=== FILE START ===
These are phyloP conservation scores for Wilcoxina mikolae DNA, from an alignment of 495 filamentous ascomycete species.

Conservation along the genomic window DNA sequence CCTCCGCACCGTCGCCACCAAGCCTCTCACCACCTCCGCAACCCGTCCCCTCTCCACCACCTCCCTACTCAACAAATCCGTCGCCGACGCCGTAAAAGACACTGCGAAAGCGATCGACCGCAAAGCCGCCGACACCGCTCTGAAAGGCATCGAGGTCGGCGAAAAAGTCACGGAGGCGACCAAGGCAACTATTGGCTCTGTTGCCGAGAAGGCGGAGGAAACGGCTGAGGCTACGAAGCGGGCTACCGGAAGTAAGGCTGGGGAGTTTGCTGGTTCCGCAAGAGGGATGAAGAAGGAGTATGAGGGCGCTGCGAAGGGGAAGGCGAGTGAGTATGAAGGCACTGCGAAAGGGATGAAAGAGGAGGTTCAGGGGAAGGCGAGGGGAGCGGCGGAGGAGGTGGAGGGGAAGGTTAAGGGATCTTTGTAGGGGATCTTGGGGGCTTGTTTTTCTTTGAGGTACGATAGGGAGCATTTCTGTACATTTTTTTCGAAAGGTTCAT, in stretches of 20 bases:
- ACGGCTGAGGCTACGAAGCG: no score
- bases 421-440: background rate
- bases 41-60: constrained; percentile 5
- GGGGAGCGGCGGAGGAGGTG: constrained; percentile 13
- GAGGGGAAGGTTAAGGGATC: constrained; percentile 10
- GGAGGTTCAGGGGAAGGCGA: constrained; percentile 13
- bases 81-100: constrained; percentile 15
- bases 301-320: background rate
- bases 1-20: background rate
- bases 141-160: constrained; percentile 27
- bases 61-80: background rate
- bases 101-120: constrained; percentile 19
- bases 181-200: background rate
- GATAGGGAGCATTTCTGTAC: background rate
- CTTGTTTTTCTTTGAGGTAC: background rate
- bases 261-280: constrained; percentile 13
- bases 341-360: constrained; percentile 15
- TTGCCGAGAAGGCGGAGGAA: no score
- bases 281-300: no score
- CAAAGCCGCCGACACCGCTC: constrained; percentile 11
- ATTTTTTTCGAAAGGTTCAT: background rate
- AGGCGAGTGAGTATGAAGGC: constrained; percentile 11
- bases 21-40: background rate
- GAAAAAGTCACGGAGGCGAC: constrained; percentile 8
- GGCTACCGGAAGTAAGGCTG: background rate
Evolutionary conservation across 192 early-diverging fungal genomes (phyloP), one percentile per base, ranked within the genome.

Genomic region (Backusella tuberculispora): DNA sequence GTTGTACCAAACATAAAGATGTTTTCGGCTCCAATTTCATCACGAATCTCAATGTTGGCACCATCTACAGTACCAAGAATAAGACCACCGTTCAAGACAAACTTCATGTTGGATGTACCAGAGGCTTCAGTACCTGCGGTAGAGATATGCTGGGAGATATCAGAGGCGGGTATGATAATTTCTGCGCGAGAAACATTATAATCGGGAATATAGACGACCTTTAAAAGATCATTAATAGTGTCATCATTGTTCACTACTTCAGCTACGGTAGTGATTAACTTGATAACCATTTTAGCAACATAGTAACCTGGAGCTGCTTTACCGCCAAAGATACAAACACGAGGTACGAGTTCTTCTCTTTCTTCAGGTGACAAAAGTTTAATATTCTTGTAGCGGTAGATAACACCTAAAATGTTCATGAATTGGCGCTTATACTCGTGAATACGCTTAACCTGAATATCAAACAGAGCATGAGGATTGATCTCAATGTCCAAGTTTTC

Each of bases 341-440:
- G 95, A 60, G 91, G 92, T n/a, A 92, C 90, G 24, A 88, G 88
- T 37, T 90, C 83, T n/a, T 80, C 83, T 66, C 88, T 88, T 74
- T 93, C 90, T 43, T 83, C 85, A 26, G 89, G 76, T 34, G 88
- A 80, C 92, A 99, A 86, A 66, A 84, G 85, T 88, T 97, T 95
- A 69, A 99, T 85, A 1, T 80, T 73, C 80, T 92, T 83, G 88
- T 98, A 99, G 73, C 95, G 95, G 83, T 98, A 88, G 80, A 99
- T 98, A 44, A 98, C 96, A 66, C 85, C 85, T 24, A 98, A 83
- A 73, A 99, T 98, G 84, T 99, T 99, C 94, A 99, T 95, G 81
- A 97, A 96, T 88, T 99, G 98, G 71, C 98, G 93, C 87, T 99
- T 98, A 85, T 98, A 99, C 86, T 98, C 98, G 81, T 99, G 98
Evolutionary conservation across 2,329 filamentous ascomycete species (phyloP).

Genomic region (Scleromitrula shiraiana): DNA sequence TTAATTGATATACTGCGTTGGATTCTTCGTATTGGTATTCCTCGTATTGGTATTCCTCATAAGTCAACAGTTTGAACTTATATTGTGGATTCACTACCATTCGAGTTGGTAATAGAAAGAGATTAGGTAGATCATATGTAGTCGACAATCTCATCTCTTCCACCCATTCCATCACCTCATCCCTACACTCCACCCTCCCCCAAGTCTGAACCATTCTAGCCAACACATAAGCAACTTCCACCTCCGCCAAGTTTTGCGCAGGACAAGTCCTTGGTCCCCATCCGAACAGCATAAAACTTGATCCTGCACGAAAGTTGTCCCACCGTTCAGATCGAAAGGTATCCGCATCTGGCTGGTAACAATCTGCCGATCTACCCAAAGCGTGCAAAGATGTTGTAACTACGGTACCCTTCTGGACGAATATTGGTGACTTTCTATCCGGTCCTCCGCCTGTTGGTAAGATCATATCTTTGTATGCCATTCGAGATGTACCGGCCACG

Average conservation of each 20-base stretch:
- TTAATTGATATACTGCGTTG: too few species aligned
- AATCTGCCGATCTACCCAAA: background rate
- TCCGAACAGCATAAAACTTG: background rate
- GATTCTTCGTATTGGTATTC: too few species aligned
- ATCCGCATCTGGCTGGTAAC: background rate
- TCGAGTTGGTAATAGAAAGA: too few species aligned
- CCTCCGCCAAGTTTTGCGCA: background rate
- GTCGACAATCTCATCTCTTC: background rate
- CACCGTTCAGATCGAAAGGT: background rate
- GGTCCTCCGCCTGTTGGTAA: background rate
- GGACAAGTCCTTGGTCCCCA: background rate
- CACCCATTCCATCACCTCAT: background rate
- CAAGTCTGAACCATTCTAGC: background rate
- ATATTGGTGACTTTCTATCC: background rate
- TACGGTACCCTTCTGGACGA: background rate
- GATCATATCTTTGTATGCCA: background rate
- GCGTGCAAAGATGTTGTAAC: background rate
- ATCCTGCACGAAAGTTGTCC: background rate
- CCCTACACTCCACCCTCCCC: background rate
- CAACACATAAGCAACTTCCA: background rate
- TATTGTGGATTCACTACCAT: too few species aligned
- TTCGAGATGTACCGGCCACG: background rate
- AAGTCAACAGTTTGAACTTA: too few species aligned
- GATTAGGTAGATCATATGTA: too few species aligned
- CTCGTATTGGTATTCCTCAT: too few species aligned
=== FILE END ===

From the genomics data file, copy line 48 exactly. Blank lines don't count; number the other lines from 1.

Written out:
- ATCCGCATCTGGCTGGTAAC: background rate